Lower extremity musculoskeletal injuries—such as ACL injury—are common, and the majority of those injuries occur without external player contact. In order to prevent non-contact musculoskeletal injuries, athletes must rely on accurate sensory information (such as visual, vestibular, and somatosensory) and stabilize joints during athletic tasks. Previously, proprioception tests (the senses of joint position, movement, tension or force) have been examined using static tests. Due to the role of proprioception in achievement of joint stability, it is essential to explore the development of dynamic proprioception tests. In this current opinion, the basic background on proprioception is covered, and the research gaps and future directions are discussed.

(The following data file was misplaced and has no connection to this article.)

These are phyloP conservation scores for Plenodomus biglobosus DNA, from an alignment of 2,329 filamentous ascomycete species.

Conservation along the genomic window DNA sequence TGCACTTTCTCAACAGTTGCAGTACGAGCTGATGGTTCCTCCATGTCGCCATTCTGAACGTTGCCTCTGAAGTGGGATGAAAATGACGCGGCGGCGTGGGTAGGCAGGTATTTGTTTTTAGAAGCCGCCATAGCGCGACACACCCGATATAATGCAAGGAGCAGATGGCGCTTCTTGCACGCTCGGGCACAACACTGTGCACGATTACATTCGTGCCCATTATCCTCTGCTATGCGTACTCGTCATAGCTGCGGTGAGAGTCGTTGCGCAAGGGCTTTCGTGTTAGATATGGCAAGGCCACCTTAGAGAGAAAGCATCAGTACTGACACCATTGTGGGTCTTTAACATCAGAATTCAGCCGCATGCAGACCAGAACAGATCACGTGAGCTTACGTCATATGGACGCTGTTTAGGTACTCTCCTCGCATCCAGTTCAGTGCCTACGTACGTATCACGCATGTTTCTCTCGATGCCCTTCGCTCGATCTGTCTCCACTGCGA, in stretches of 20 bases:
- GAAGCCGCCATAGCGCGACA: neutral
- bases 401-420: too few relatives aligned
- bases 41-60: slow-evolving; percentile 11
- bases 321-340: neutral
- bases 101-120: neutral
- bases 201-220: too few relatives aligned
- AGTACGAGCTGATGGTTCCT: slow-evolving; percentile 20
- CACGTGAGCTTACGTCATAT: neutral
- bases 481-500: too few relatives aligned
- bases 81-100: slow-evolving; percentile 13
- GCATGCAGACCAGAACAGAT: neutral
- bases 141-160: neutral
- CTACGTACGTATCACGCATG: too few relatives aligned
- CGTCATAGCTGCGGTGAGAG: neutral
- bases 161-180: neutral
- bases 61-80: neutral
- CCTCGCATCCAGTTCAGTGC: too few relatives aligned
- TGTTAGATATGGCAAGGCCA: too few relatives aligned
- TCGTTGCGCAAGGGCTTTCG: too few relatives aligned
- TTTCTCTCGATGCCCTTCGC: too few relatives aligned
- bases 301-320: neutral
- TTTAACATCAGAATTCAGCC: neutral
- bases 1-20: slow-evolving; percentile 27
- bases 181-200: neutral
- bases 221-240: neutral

ASJC Scopus subject areas
- Orthopedics and Sports Medicine
- Physical Therapy, Sports Therapy and Rehabilitation